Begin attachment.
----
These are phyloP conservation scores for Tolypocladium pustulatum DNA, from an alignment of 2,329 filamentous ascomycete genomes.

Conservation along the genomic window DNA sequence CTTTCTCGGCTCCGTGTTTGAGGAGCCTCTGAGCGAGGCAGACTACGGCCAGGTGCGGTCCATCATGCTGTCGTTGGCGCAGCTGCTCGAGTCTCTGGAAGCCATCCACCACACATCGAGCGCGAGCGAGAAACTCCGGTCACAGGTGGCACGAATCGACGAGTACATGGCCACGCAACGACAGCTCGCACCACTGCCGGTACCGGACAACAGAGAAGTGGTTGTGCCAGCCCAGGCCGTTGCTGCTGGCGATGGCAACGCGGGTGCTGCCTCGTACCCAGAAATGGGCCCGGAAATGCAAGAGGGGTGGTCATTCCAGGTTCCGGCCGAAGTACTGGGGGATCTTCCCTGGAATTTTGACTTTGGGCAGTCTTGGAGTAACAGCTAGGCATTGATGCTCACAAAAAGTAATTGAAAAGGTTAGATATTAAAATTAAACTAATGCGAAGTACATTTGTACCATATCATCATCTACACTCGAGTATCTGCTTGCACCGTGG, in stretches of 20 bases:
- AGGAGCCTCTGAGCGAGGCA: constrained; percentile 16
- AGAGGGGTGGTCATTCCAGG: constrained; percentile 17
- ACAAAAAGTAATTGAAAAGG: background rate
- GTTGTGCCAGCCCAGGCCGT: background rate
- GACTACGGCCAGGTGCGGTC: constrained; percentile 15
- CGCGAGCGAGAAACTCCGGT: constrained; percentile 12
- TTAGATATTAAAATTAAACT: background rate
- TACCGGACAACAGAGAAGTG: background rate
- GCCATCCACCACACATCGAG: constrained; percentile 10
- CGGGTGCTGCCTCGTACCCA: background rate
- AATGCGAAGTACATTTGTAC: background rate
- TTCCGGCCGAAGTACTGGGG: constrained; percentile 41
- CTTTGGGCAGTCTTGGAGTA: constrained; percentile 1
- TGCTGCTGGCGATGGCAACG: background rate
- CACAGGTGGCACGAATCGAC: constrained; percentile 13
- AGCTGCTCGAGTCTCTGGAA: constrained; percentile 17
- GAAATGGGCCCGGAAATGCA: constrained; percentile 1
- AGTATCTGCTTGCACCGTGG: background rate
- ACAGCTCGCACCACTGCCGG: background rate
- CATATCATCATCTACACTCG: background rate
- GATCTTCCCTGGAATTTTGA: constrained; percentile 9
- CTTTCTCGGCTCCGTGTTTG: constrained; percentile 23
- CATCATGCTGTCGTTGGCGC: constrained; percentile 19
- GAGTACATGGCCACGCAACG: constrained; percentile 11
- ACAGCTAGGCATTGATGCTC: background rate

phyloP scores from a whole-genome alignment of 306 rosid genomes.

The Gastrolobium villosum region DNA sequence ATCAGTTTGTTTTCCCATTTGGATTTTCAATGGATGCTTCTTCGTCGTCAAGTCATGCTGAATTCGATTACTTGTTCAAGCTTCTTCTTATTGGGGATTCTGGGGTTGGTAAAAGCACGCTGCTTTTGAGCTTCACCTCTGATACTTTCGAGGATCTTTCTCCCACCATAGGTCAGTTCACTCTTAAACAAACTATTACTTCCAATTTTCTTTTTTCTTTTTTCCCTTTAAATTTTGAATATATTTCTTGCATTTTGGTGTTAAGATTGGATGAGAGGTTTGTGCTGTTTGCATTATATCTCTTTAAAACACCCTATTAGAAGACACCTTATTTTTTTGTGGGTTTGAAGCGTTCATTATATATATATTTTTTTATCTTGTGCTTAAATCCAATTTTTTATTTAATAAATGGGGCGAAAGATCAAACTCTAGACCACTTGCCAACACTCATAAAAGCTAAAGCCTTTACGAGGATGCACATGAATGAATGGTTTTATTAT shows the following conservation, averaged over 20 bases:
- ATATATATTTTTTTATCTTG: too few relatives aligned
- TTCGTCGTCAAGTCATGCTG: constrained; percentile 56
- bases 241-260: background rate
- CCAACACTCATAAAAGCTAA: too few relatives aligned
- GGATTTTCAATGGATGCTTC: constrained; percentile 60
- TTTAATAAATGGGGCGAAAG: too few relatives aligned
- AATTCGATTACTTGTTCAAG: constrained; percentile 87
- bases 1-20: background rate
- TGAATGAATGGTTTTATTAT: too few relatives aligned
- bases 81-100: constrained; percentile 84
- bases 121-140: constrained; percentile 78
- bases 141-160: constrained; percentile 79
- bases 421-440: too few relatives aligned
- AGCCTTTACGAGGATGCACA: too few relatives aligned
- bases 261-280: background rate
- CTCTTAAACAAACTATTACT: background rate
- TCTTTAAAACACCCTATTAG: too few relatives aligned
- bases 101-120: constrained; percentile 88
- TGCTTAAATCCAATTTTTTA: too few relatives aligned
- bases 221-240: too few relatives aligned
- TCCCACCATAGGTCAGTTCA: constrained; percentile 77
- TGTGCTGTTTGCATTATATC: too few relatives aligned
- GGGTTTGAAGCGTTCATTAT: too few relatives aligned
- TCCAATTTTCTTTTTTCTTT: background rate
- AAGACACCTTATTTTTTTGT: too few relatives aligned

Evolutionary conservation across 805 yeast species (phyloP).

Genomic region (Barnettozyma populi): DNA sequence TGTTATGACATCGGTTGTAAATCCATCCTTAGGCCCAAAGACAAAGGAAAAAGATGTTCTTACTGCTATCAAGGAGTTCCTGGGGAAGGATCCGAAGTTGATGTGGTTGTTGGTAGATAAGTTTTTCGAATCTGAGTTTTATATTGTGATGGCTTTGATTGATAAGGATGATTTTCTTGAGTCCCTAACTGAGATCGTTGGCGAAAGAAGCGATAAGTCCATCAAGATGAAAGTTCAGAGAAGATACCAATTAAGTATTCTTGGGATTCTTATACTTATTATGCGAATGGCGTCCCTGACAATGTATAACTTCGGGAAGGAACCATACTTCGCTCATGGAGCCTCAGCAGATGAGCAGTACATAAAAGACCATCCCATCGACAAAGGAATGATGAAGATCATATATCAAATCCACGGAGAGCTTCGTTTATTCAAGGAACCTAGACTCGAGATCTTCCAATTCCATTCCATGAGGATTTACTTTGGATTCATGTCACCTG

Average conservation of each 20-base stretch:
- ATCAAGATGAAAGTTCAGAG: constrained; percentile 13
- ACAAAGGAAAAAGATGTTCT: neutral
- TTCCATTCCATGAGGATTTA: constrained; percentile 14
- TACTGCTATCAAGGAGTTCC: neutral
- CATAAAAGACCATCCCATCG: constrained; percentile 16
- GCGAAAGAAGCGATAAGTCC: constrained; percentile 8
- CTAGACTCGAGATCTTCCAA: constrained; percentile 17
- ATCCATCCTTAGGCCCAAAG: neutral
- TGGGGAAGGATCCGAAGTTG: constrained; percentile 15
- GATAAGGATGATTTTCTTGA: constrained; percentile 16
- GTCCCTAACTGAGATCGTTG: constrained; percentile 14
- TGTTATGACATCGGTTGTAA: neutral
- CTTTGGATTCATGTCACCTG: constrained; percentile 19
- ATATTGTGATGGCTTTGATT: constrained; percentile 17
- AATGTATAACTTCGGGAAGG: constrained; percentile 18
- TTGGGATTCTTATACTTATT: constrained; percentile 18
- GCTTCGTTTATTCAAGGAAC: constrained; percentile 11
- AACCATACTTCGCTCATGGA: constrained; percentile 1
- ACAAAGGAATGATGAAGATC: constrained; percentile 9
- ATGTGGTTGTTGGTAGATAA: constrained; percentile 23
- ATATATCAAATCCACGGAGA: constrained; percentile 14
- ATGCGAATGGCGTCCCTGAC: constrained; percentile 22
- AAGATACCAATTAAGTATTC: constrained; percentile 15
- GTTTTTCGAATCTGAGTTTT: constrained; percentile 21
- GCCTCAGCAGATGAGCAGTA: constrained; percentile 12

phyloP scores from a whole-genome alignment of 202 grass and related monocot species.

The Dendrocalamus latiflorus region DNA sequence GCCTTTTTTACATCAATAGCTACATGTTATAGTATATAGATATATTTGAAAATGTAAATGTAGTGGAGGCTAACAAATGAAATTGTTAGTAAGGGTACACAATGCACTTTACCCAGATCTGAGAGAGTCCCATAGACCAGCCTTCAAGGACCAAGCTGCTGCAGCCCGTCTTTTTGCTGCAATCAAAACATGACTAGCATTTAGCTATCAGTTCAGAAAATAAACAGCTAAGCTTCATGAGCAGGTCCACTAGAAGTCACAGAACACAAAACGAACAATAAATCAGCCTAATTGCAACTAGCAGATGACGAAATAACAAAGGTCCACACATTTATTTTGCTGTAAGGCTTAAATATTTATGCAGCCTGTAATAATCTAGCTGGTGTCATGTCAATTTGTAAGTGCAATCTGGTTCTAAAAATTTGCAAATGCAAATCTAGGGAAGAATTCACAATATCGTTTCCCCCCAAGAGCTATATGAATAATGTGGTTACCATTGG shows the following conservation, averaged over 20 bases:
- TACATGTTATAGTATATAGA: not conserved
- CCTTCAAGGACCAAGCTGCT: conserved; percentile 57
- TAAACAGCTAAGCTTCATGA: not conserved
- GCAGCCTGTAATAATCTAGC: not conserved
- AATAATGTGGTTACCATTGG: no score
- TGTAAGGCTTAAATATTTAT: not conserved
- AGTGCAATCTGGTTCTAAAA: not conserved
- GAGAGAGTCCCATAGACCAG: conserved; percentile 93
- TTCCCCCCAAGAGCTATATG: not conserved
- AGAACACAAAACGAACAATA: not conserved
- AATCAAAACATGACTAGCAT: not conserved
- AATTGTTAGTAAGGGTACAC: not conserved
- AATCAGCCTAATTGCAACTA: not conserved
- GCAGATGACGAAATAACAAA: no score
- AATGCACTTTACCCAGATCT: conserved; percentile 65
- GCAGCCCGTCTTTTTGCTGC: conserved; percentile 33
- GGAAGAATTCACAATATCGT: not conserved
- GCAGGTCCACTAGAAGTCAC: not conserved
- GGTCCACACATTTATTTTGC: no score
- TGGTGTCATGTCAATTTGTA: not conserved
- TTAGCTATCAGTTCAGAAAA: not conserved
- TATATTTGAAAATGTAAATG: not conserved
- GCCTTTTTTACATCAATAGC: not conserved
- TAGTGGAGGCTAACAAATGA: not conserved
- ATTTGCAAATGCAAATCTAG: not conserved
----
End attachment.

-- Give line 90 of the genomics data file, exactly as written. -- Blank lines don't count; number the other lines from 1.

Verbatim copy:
- TGTAAGGCTTAAATATTTAT: not conserved